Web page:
YOU CAN find almost anything in Dubai—except old people. The migrants who run its economy are a young bunch; with residency tied to work, retirement usually means a flight home. The tourists dancing in nightclubs and lounging on beaches tend to be young, too. But the emirate may soon sprout some grey hairs.
In September Dubai announced a new residence visa for over-55s. Only the well-off need apply. Applicants must have a comfortable nest-egg or buy a property worth 2m dirhams ($540,000). The hope is that old folk who might settle in Portugal or Palm Beach will opt for the Persian Gulf instead. The scheme, two years in the making, could boost Dubai’s sputtering economy, which may contract by 11% this year.
Unlike most Gulf states, Dubai (part of the United Arab Emirates) does not rely on oil or gas. The black stuff accounts for just 1% of GDP. Instead it has banked on ceaseless building to fuel a service-heavy economy. The city can feel like a frenetic construction site: new hotels to draw more tourists, who create more jobs for migrant workers, all of which means more demand for malls and apartments.
Even before covid-19 arrived, though, Dubai was starting to look overbuilt. The property market is saturated: one website lists nearly 19,000 flats for sale and another 32,000 for rent. Average sale prices have fallen to 896 dirhams per square foot, estimates ValuStrat, a consultancy. That is the lowest level in more than a decade, 35% below the ten-year peak of 1,380 dirhams in 2014. Rental prices are dropping as well. Some tenants in the downtown financial hub have negotiated discounts of 20% to 25% on their contracts—even as they watch new high-rises spring up across the street.
The pandemic has thrown the engine of growth into reverse. Travel and tourism, for example, have collapsed. Dubai’s airport has mothballed one of its two main terminals. Passenger traffic was down 20% in the first quarter—before most countries went into lockdown—and further still in the second. Hotel occupancy rates in September, normally more than 80%, were just 45%. Emirates, the official air carrier, has already laid off more than 10% of its workforce. Layoffs will ripple across the economy, cutting demand for everything from private schools to happy hours.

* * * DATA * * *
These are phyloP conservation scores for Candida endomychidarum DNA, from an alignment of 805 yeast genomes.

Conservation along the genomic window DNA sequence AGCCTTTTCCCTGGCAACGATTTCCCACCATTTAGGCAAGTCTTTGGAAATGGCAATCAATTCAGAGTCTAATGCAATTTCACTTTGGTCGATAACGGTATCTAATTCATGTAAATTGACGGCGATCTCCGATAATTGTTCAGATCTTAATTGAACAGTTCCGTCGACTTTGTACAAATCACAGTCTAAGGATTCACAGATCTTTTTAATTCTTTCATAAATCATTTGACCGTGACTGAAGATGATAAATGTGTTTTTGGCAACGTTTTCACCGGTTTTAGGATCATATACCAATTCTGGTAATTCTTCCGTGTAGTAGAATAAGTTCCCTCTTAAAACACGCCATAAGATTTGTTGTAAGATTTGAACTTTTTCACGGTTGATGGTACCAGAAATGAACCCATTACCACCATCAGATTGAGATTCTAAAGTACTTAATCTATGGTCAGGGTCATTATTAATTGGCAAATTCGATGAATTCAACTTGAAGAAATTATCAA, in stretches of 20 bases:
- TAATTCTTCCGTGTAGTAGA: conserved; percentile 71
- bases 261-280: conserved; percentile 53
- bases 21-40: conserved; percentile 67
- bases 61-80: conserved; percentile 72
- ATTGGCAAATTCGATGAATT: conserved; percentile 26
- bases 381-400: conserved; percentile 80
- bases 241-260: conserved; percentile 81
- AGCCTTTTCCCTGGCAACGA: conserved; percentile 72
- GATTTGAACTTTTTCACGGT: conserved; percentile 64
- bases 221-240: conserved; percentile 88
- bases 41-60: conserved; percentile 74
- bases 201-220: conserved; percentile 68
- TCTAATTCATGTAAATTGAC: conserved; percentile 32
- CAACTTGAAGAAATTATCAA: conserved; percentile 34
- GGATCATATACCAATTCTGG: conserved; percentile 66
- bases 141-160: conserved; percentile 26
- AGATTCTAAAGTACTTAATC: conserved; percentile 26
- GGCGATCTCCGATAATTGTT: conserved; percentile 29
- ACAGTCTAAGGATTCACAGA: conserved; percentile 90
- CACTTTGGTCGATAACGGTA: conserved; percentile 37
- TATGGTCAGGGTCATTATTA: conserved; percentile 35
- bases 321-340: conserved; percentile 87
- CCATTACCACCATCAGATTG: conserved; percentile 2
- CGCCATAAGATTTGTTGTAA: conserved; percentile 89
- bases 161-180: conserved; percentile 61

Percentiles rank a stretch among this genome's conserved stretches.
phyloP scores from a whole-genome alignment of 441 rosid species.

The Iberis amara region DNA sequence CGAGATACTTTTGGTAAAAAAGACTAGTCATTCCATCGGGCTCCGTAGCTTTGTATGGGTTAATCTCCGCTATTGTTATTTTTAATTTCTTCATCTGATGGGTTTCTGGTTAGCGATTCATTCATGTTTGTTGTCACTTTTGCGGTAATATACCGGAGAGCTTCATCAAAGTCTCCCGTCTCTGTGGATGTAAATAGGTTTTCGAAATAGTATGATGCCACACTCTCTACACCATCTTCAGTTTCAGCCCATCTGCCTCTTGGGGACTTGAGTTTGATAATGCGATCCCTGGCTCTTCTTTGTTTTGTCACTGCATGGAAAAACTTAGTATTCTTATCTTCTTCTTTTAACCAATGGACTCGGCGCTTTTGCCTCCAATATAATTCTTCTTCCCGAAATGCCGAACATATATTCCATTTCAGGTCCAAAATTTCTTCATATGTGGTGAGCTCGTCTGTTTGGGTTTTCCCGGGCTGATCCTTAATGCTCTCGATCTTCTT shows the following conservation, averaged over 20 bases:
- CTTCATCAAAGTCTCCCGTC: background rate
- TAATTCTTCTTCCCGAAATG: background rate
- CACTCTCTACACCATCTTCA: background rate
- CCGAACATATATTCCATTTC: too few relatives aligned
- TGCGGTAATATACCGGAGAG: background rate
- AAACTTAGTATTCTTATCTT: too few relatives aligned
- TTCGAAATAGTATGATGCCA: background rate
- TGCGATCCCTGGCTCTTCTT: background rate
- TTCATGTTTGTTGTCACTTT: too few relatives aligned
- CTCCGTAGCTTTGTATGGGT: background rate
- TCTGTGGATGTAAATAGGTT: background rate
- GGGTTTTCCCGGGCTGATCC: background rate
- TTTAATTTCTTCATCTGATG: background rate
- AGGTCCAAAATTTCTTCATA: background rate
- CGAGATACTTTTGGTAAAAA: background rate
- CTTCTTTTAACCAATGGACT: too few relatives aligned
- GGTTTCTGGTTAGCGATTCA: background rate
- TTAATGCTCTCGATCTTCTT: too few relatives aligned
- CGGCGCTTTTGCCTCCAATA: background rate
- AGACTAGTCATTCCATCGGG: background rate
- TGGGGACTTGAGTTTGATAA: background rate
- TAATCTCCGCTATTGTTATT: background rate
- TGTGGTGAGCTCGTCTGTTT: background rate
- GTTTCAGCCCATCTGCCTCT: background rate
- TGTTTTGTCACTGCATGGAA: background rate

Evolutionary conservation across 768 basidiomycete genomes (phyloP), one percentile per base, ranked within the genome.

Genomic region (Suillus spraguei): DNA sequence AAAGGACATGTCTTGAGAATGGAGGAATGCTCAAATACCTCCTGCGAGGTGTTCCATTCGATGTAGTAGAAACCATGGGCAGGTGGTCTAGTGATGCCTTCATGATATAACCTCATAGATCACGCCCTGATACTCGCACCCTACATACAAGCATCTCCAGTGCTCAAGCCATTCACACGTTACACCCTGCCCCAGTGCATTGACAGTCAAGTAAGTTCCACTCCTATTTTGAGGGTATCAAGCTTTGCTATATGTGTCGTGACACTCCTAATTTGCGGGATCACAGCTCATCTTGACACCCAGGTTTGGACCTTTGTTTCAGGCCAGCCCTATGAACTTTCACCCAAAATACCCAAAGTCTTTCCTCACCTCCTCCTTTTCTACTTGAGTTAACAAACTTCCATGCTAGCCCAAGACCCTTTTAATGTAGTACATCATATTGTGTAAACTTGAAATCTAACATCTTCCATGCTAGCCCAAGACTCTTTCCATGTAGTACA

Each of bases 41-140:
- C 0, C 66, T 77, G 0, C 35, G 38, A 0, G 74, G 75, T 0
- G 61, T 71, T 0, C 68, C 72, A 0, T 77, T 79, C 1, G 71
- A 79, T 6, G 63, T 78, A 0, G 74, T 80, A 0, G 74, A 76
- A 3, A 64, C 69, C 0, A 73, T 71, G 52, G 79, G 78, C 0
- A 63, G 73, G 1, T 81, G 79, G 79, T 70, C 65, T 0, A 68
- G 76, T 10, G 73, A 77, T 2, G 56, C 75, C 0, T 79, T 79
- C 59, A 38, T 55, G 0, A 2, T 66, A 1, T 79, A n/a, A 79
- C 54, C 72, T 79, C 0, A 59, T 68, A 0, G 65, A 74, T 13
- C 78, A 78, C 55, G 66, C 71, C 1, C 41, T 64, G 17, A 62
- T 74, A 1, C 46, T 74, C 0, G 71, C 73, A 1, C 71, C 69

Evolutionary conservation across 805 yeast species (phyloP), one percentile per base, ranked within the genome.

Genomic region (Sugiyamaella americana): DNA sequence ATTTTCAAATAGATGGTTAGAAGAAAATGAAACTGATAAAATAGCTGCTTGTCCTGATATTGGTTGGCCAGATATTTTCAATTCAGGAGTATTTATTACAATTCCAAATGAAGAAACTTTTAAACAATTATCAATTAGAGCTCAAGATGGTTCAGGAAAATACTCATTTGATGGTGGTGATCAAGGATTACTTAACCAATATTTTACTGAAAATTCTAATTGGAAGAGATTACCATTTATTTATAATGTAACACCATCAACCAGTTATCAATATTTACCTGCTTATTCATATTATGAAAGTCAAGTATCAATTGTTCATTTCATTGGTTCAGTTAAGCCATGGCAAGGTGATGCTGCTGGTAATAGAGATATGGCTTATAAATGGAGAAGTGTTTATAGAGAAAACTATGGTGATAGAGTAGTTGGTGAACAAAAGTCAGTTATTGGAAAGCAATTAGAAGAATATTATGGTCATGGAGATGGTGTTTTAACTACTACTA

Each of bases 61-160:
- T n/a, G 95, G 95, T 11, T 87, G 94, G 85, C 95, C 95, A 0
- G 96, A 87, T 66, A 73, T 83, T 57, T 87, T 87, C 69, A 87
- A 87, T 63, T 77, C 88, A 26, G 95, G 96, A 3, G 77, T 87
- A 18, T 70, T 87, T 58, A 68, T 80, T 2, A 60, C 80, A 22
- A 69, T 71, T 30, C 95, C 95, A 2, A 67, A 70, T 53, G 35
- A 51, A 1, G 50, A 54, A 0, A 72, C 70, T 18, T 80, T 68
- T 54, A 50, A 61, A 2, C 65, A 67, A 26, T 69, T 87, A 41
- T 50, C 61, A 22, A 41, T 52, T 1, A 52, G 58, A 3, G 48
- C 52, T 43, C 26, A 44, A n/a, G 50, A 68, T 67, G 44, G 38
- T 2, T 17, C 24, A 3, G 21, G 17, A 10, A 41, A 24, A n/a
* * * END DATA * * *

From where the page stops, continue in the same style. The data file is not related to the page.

When their economies slump, Gulf states epitomise the proverb that no news is good news. They are notorious for publishing indicators months or years late. One analyst recalls using data on power and water consumption to guess at Dubai’s economic growth. In September, though, the emirate offered a rare glimpse of its balance-sheet in a prospectus for a $2bn bond issue. The document listed Dubai’s government debt at 124bn dirhams ($34bn), less than 30% of GDP.
But the figure omits the debt held by government-linked entities. Though they borrow on commercial terms, they have the implicit backing of the state. One of the largest, Dubai World, needed a bail-out in 2009 to avoid defaulting on $59bn in liabilities. This year the government has stepped in only to help Emirates, which has received 7.3bn dirhams in aid. Some of these firms remain highly leveraged, though, with big investments in property, tourism and transport—all vulnerable to the pandemic. S&P, a rating agency, put Dubai’s public debt at 148% of GDP if state-backed firms are counted.
Pensioners could soak up some of Dubai’s excess capacity. But they will provide only a temporary fix if Dubai continues to rely on new construction to drive growth. For years the economic model has been “If you build it, they will come.” That mantra may be due for retirement. ■
This article appeared in the Middle East & Africa section of the print edition under the headline “Old is gold”